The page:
5 ways trade can support a gender-equal recovery
Penelope Naas, Pamela Coke-Hamilton and Nisha Taneja
Ahead of the now postponed 12th Ministerial Conference of the World Trade Organization (WTO), member countries are considering how to advance the still incomplete agenda on gender and trade. The evidence is increasingly clear that while the international trade architecture itself is embedded with the principle of non-discrimination, the benefits of trade are not equally distributed across gender lines. WTO negotiators should take concrete steps to ensure trade policies positively impact women – as consumers, entrepreneurs, producers, suppliers and workers.
We believe there are five reasons why the time to act on gender and trade is now.
1. COVID-19 recovery depends on women
In order for societies to recover from the economic impacts of COVID-19, we need to engage all businesses and workers to restart our economies. Women make up half the world’s population but only constituted 39% of the labour force in 2019. Women have also been disproportionately impacted by the pandemic and ensuing crisis in terms of unemployment and business closures. As economies recover, governments should not lose focus on the specific needs of women entrepreneurs, producers and workers when providing financial incentives and other means to restart businesses.
The WTO, and its members, should acknowledge these conditions by specifically looking at how trade can help women entrepreneurs, producers and workers create economic opportunities and, in particular, what can be done to help make micro, small, and medium sized enterprises (MSMEs) export ready.
2. Resilient supply chains require diversified suppliers
The COVID-19 pandemic exposed the fragility of certain supply chains, demonstrating the need for governments and companies to diversify their suppliers. Public procurement markets represent an enormous opportunity for governments to build resiliency within supply chains while supporting women entrepreneurs and producers. The stakes are high – governments spent $11 trillion or 12% of global GDP on buying goods and services in 2018 and up to 30-40% in some least developed countries.
Currently, women take advantage of only a small share of public procurement opportunities globally, with women-owned businesses estimated to account for 1% of public procurement. This is often due to barriers related to access to information, pre-qualification, tendering, contract administration and debriefing, and relationship management.
3. Digital trade presents a new opportunity for women
The COVID-19 pandemic has challenged the relevance of brick-and-mortar business models. It has accelerated the need for businesses to digitalize to survive and be resilient to economic shocks. In fact, according to some estimates, 60% of global GDP will be digitalized by 2022.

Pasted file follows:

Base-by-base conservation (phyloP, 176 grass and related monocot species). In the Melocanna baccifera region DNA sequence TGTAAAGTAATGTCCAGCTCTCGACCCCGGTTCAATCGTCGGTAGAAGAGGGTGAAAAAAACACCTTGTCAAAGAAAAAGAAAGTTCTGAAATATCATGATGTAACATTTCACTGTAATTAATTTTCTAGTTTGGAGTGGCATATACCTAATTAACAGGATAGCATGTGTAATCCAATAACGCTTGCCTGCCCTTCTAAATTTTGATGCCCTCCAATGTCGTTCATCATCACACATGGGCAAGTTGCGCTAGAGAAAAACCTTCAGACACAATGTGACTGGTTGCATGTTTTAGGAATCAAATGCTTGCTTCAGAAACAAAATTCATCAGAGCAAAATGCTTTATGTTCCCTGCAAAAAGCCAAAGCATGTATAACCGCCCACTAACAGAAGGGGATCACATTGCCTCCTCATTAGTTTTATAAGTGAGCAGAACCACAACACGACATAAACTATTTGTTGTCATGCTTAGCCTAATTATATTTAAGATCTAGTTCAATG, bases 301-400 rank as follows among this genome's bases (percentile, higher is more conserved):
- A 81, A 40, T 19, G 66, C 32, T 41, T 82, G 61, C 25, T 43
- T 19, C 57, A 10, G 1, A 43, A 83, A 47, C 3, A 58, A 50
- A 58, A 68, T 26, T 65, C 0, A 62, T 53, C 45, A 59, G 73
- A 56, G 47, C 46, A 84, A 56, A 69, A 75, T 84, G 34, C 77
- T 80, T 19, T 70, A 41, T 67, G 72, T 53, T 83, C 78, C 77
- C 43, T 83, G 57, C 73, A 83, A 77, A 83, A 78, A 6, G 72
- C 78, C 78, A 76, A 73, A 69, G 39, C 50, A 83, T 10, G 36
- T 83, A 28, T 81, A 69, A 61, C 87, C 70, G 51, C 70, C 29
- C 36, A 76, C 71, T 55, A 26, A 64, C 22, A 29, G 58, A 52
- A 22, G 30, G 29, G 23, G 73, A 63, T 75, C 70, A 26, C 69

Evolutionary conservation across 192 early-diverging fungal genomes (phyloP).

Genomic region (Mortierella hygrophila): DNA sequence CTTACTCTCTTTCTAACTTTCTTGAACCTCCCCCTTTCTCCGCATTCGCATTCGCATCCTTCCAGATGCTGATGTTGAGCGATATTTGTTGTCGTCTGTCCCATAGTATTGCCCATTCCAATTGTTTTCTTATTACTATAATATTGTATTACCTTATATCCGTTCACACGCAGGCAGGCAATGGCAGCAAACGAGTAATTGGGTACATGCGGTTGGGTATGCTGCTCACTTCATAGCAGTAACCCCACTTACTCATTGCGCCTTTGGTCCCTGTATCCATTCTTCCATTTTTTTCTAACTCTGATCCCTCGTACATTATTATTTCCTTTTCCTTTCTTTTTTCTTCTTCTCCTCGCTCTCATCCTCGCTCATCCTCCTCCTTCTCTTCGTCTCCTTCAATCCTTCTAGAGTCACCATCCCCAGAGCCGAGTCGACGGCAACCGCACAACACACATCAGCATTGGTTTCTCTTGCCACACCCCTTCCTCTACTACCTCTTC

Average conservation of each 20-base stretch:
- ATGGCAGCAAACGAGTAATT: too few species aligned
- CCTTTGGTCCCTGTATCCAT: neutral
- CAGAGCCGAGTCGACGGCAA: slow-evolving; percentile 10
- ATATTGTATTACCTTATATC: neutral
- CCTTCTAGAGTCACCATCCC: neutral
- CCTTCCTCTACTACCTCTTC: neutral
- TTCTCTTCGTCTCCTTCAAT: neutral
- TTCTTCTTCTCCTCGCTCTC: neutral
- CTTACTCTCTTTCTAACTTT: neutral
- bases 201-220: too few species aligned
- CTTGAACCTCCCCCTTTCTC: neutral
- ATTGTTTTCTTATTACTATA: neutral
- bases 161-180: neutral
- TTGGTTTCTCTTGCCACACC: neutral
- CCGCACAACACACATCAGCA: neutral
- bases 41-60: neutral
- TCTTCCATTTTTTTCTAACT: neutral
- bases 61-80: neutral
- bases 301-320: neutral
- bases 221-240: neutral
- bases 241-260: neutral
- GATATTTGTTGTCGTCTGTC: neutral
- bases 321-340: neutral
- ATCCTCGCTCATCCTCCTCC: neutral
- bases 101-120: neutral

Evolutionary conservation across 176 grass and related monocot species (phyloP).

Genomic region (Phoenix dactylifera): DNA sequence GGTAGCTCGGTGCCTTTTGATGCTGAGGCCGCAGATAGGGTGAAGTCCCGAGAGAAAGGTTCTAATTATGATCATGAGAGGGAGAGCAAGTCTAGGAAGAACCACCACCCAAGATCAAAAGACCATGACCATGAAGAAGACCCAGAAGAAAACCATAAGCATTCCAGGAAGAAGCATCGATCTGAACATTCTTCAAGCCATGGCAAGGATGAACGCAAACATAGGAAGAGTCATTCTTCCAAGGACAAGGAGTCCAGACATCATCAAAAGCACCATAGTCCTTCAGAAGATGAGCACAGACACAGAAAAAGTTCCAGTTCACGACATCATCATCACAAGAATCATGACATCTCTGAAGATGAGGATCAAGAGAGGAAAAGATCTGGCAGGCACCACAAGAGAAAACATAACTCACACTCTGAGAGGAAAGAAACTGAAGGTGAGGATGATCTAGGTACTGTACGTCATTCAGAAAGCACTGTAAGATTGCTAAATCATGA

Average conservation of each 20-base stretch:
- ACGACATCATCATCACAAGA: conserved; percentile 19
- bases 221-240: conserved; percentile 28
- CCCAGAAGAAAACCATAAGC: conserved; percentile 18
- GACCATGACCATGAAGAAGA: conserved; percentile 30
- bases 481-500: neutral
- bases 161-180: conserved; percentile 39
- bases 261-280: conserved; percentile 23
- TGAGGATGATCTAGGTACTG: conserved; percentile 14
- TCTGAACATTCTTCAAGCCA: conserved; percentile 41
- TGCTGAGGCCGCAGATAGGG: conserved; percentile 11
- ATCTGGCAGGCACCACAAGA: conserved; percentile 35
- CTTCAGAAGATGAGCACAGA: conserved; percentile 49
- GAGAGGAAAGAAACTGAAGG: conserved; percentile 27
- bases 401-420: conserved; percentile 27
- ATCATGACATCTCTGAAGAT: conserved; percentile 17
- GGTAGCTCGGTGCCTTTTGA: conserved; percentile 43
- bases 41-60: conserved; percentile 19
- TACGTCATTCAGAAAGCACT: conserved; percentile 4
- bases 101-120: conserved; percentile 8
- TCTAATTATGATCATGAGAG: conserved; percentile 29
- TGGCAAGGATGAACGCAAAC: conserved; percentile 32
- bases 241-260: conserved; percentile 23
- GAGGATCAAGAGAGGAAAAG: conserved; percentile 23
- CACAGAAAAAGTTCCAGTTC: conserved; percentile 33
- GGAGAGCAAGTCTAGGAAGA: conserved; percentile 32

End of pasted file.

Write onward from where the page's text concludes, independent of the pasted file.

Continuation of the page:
Digitalization can unlock massive opportunities for women entrepreneurs through seamless access to new markets and greater efficiencies for their businesses – but these benefits only accrue to those who are digitally enabled. The trade rules in this space are antiquated, and countries are negotiating new rules under the E-commerce Joint Statement Initiative. Capacity building for women entrepreneurs that recognizes women and men may have different digital needs is critical, especially in developing countries where the digital divide is often largest.
The ITC’s SheTrades programme offers a great example of how this can work at scale. SheTrades has trained over 40,000 women entrepreneurs through a free and unique platform to connect, learn, and do business. Through the SheTrades Virtual Learning Space, users can access over 120 modules, including courses led by industry experts from government, the private sector and trade and professional associations. For example, through its partnership with SheTrades, UPS has trained thousands of women on how to expand their exports. The WTO and its member countries should continue to support these capacity building efforts that can increase women’s opportunities in digital trade.
4. Gender-disaggregated data is critical to understand trading patterns
We continue to have a knowledge gap on gender and trade because trade data is seldom disaggregated by gender. We need to do better so we can properly assess the current state of women-owned businesses and workers that are participating in global trade.
Recent advances in sex-disaggregated data collection have been critical to advance a more gender-neutral trade policy. For instance, a recent Cambridge University study found that different tariffs on women’s clothing and men’s clothing result in penalties on women consumers. Faster progress in data collection will help us identify and develop more targeted solutions to the problems women are experiencing. To date, 47 countries have joined SheTrades Outlook to diagnose and address gaps in inclusive policy-making.
5. Practical reforms can improve women’s access
Even where governments have not undertaken international commitments, tangible progress can be made on the ground. For instance, India has not officially endorsed the Buenos Aires Declaration on Trade and Women’s Economic Empowerment, but it is taking steps to mainstream gender in its trade facilitation plan and has set a target to make land ports gender friendly in three years. Gender-sensitive trade infrastructure, which focuses on improvements such as security, has been shown to encourage women to trade cross-border through formal channels, help prevent harassment, and reduce opportunities for corruption.
With the rescheduling of the WTO Ministerial Conference, there is an important opportunity for member countries to keep up the momentum and work towards making a lasting impact on how the international trade architecture nurtures and supports women traders. The economics are clear that supporting women traders is good for countries and good for the global economic recovery.